I t was a Friday morning during sixth form when a man from a blood donation charity came in to speak to us. The man 24 male looking to donate us that it was one of the most selfless and necessary acts of kindness and generosity, how we could donate blood and save lives.
Unless of course, you were gay. This wasand the law dpnate pretty stringent: I was young, and still pretty naive about queer sexualities and all that came with them, but already it seemed 24 male looking to donate that something about gay sex was deviant and dirty; those who engaged in it to be treated with mistrust.
It was just another reason to be ashamed. My heterosexual teenage friends had their sexual awakenings, slept around and talked openly of their conquests.
STIs and terminations were part of adolescence, but each and everyone one of them could donate blood. A man who had any form of sexual relationship with another man throughout his lifetime — however safe, however much time had passed — was barred.
By the abstinence period was reduced to 12 months — but 24 male looking to donate sexually active MSM, whatever their sexual practice, it was in all but name still a blanket ban. In an announcement last weekend, Justine Greening, the women and equalities minister, revealed that the month period would soon be reduced to three.
On first inspection, this might look ti a step forward — in the week that marks 50 years since the partial decriminalisation of homosexuality, an important and progressive step. But the reduction is simply a reflection of technological advances — so 24 male looking to donate such changes under a banner of promoting LGBT equality is disingenuous, or ignorant at best. It generally takes just four weeks for HIV to show up in a blood sample; the month deferral period is now simply out of date.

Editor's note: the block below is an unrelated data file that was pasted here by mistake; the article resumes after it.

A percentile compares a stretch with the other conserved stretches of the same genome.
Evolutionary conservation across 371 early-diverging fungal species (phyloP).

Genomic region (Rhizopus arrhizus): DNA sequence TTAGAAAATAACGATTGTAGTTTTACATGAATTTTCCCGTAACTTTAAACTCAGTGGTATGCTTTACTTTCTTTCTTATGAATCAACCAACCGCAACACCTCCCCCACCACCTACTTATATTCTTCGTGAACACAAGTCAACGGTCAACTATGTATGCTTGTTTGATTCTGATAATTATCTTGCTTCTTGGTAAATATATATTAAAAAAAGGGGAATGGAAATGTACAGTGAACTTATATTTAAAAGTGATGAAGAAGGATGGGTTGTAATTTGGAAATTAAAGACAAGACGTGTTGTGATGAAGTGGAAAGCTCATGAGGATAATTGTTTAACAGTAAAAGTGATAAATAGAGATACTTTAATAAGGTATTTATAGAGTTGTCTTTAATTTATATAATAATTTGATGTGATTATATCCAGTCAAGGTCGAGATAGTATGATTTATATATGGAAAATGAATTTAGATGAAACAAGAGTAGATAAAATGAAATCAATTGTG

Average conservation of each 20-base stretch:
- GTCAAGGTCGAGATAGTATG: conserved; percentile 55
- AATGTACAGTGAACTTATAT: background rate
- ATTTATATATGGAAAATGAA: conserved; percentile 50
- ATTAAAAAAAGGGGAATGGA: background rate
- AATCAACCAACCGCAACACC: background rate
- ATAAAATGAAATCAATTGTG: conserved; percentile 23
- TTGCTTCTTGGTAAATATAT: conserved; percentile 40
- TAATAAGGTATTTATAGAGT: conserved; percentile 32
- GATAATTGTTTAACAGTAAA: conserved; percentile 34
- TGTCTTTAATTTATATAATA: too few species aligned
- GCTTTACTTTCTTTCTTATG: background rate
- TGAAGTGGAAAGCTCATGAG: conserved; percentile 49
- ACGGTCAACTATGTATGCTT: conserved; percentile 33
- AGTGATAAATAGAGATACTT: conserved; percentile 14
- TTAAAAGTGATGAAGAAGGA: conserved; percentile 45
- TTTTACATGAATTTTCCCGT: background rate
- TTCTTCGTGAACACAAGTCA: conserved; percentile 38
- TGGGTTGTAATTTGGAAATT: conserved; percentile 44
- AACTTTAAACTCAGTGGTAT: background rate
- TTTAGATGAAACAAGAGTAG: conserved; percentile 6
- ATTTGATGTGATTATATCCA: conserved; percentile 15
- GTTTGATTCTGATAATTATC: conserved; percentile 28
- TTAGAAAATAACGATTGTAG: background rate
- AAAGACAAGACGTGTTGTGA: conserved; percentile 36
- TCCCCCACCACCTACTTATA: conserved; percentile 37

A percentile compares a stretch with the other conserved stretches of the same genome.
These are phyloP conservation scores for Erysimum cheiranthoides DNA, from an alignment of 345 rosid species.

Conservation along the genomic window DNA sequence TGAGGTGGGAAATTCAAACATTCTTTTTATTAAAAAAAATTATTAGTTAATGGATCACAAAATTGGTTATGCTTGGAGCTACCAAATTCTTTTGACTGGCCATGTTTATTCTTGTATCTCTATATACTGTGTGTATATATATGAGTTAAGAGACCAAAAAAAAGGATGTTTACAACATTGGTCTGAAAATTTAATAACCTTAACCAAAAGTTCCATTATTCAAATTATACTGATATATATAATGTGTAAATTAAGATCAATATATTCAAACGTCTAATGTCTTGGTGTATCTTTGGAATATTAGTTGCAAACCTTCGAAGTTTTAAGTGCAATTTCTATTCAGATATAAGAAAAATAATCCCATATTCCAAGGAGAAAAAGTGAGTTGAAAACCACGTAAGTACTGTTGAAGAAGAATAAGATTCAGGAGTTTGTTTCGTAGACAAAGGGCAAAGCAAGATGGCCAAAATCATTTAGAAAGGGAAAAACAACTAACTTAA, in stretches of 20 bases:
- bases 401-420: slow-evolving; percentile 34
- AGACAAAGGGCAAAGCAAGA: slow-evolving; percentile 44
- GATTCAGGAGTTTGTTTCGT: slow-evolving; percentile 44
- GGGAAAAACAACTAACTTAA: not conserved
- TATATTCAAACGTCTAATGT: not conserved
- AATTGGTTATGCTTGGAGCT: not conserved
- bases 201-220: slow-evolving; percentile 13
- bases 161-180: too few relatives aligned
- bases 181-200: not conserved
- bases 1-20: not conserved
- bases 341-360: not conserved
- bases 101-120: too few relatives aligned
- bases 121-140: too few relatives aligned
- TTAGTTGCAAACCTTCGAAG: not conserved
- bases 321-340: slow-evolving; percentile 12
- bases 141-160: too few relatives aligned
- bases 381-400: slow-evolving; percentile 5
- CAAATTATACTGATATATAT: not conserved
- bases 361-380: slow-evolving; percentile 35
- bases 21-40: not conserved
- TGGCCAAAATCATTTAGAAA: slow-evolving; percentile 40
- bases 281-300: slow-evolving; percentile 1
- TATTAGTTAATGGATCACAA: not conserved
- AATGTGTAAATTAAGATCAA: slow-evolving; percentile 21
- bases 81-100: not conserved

fo This new rule change purely reflects a 24 male looking to donate reality, not a shift in ideology from the approach. Equality does not mean reducing the time in which MSM must not engage in sexual activity, equality would see the introduction of an evidence-based system when deciding who is able to donate blood.
Donxte that is based on individualised risk assessments and, most important, trust. Heterosexual men 24 male looking to donate have unprotected sex with multiple partners — complete strangers — and still donate blood, while a gay or bisexual man who practises safe sex with a known partner is excluded for a three-month period. Of course, HIV still disproportionately affects the gay community — infection rates are at an alarmingly high level — but the reality is that anyone you sleep with could be at risk.
There would be uproar — and rightly so — if heterosexual people were banned from blood donation after practising safe sex with a known and trusted partner.
Instead, the NHS has a list of conditions and experiences that preclude a heterosexual person from donating blood.
Your level of risk should dictate your ability to donate blood, not the gender of your partner or partners. Order by newest oldest recommendations. Show 25 25 50 All. Threads collapsed expanded unthreaded.
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